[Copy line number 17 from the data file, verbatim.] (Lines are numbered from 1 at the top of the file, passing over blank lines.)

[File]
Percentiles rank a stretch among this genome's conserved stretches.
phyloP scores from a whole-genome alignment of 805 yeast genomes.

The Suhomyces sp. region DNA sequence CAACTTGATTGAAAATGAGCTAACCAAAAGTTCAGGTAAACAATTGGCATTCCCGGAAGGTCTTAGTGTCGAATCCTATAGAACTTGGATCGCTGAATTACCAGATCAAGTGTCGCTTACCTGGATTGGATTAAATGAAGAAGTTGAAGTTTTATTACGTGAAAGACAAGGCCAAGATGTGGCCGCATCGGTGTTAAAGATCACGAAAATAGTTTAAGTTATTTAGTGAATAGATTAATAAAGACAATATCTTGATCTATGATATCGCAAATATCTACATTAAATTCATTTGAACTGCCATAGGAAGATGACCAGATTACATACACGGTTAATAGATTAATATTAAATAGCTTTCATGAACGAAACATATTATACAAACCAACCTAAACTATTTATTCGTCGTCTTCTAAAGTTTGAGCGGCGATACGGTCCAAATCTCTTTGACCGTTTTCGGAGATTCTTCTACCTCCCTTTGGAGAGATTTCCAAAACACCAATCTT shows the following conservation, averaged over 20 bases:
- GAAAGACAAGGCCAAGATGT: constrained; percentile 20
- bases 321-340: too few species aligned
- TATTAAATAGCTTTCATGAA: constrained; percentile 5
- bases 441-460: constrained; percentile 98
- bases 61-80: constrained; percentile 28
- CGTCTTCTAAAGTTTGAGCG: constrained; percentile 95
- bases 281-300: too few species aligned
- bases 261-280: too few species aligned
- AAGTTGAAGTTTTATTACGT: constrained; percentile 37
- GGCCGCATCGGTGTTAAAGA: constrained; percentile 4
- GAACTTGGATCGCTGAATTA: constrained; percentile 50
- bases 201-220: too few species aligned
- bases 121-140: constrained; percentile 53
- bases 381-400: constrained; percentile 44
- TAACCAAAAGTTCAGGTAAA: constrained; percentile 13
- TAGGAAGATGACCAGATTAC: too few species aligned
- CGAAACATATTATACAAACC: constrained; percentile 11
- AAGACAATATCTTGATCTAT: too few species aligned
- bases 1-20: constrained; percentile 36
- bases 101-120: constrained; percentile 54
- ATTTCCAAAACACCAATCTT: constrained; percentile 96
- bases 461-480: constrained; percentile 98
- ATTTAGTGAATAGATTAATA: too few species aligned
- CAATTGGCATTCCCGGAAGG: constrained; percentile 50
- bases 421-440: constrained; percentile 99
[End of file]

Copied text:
- bases 381-400: constrained; percentile 44